Wilderness Medicine Fellowship

Base camp for an expedition length ultra-marathon in the driest desert on earth. Atacama, Chile

• One-year program

• Fellow selected from emergency medicine board eligible/board certified applicants

• Junior faculty position as a clinical instructor teaching residents in our Level 1 Trauma Center

• Cutting edge translational and clinical research opportunities - Learn more about our research >>

• Educational and clinical experiences to learn the core curriculum and skill sets of wilderness medicine

• Two months of protected non-clinical time for hands-on clinical care and scholarly activity of the fellow's choosing

• Education of lay persons and medical professionals at local, regional, national and international forums

• Support and access to the resources of Stanford University School of Medicine

• Opportunity to present at local, national and international conferences

The goals of the fellowship are to provide physicians with cognitive knowledge, formal training, and clinical skills that comprise wilderness medicine. Each fellow will be expected to further their knowledge by performing original research, educating other physicians, and serving as a medical resource for outdoor organizations. In addition to the core curriculum; the fellow's specific areas of interest will dictate research and clinical activities.

The core curriculum is designed to foster understanding in the physiology, pathophysiology, diagnosis, treatment, and prevention of each core subject, including related improvisation and application of knowledge in a wilderness medicine setting. This includes special populations, such as children and individuals with chronic illnesses.

The core curriculum consists of six areas covered through small group didactics, written curriculum, clinical opportunities, and directed self-learning, with concurrent evaluation of literature to foster an evidence-based approach to wilderness medicine.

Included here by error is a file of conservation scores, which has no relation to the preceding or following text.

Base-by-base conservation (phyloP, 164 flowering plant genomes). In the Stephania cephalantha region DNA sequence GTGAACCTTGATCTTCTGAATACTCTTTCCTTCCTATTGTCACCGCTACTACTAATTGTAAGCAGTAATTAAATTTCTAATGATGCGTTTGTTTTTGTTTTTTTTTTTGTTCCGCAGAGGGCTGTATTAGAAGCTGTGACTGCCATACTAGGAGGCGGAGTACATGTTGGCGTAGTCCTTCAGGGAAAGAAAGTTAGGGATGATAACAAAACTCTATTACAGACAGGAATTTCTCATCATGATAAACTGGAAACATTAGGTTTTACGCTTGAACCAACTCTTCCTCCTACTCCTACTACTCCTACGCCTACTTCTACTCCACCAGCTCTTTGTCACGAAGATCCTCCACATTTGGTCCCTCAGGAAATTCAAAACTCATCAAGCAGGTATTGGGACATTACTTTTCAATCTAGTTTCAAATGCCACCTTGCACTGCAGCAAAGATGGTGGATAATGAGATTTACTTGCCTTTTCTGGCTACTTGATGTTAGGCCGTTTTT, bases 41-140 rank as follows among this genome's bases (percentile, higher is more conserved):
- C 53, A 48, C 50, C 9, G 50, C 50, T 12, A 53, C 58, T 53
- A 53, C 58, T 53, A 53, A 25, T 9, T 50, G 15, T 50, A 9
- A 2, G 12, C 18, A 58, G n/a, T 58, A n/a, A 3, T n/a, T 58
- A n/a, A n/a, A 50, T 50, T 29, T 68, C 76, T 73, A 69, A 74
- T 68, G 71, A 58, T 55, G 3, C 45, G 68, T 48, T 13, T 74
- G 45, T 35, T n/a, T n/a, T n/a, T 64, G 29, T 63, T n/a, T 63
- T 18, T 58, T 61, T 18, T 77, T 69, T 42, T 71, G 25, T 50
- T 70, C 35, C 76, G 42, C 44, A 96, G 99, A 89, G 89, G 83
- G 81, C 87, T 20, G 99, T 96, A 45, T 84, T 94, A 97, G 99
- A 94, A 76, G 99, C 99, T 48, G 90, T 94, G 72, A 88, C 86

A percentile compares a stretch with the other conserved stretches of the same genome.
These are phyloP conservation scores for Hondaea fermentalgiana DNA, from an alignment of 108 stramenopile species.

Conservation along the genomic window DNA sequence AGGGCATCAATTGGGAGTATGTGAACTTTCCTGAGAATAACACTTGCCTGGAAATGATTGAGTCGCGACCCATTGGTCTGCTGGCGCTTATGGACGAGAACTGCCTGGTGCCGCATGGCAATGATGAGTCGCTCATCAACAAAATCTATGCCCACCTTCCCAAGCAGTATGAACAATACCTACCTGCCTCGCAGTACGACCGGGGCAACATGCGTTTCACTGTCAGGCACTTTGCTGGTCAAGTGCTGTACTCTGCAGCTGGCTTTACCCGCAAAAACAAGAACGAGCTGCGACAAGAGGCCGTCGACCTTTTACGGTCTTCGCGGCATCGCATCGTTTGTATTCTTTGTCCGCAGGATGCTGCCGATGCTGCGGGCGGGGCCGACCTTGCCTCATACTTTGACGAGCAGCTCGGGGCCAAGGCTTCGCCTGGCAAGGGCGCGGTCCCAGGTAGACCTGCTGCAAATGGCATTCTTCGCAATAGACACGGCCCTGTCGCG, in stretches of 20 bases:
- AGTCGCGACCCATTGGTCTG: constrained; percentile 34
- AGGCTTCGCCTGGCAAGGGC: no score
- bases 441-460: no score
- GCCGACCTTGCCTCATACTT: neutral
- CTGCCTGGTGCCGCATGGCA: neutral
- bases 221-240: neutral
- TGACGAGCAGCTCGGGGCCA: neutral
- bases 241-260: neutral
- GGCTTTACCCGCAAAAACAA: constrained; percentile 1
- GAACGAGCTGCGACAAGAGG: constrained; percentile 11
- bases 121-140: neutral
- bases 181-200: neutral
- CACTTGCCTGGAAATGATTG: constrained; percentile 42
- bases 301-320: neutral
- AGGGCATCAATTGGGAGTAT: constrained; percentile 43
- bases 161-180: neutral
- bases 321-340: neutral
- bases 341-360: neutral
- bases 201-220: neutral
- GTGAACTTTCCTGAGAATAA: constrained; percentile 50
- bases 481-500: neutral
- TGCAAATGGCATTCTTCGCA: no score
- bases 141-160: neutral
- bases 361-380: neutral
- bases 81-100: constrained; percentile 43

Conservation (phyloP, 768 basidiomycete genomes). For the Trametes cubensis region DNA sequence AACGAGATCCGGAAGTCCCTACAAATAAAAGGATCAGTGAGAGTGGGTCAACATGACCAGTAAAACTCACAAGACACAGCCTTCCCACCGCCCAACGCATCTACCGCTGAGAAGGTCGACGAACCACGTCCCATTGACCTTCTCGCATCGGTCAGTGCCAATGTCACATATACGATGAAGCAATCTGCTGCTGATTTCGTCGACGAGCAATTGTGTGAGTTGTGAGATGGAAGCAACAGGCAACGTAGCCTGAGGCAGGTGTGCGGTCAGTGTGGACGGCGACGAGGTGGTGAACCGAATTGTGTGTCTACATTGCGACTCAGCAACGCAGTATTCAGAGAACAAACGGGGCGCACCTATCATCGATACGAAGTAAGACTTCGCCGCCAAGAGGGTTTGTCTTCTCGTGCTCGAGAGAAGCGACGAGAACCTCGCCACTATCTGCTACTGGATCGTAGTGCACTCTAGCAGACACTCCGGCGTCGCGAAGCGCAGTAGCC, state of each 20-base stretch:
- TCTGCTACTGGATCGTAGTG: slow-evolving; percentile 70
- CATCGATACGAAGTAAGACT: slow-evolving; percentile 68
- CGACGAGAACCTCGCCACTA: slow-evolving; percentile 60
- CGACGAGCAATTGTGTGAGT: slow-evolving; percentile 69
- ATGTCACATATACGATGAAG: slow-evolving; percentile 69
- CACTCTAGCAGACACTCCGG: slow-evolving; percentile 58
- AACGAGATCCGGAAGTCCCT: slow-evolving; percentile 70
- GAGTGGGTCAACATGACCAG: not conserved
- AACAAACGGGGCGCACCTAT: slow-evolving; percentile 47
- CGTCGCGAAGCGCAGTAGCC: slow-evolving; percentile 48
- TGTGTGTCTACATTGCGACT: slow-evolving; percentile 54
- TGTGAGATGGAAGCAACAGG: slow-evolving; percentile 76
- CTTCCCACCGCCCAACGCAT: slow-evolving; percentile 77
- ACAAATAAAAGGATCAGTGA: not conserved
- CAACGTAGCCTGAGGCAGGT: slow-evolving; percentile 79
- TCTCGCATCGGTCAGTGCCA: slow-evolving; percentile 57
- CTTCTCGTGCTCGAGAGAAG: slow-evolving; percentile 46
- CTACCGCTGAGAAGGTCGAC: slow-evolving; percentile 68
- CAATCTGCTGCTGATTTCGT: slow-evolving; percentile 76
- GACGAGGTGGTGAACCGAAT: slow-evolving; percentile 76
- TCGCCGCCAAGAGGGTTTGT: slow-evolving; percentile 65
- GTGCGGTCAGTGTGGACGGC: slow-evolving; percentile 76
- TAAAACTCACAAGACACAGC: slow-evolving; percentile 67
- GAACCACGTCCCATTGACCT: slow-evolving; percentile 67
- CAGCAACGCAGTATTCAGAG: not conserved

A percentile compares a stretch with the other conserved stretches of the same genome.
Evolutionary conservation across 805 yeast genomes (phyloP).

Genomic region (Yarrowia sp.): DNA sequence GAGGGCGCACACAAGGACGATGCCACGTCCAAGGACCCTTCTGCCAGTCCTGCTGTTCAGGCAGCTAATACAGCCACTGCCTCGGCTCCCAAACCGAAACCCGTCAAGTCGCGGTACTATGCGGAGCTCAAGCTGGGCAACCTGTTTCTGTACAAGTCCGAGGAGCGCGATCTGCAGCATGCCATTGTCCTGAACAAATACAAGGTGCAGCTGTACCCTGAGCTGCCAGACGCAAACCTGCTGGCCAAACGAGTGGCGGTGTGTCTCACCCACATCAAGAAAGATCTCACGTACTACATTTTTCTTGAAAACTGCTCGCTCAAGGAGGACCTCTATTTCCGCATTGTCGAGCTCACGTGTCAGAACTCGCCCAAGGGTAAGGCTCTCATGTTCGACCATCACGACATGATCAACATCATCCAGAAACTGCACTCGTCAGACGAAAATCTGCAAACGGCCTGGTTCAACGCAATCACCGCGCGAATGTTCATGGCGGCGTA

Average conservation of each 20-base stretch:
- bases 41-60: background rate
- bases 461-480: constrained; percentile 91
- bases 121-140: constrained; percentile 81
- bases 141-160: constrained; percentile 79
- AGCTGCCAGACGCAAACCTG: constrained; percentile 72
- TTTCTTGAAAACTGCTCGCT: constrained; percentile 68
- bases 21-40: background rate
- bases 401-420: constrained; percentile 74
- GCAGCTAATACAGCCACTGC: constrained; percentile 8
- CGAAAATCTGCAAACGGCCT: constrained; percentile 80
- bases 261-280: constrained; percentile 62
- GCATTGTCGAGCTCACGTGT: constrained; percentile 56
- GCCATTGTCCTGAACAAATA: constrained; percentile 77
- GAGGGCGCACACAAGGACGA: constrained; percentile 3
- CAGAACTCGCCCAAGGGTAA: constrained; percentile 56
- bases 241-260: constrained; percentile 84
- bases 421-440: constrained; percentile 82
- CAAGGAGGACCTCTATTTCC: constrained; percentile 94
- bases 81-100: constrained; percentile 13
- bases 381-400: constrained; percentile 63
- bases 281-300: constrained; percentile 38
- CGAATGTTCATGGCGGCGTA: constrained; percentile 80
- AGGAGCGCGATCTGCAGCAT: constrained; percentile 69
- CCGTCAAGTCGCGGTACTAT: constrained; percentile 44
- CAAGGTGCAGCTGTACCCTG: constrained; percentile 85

Fellows receive educational and clinical credit towards a diploma from the Academy of Wilderness Medicine.

 

Clinical Experience

The fellow will be given a junior faculty position and work full-time as clinical instructor in the Stanford Department of Emergency Medicine. The high acuity pediatric and adult patients in this Level 1 Trauma Unit allow fellows to continue mastering their clinical skills and become adept at educating medical students and residents from emergency medicine and other specialties.

In addition, fellows have two months of protected time to support research efforts and/or pursue unique wilderness experiences.

Opportunities for clinical experience include:

  • Medical staff for multi-stage ultramarathons around the world
  • Opportunities in search & rescue locally, regionally and abroad
  • High altitude aid posts
  • Dive medicine
  • Global disaster relief teams
  • Military Emergency Medicine
  • Other areas of the fellows' choosing

Dr. Anil Menon providing disaster relief for an earthquake victim in Port-a-Prince, Haiti

Dr. Matthieu DeClerk training in high angle rescue with the Bay Area Mountain Rescue Unit

Dr. Jay Sharp evacuating an injury from the backcountry with Teton Search and Rescue

Ultramarathon Medicine

All Stanford Wilderness Medicine fellows are invited on one or more international medical teams to staff expedition-length ultramarathons around the world with RacingThePlanet. Fellows have worked on medical teams in Egypt, China, Chile, Namibia, Ecuador, Iceland, Vietnam, Madagascar, Jordan, Australia, and Antarctica.

Fellows receive a fully-subsidized trip to provide hands-on medical care, and learn the clinical skills and knowledge that comprise ultramarathon medicine. The fellow is trained to prepare for medical care of 200+ person expeditions, and the unique injuries and illnesses encountered when athletes travel 155 self-supported miles across the some of the most formidable terrain on the planet. Many fellows have gone on to be named as medical directors of ultramarathons and other races and events in the years post-graduation.

Heat-related illness presenting as a mass casualty incident, ultramarathon medical tent in the Kimberley, Australia.

Courtesy: RacingThePlanet/Chris Lusher

Ultramarathon runners in Antarctica.

Courtesy: RacingThePlanet/Zandy Mangold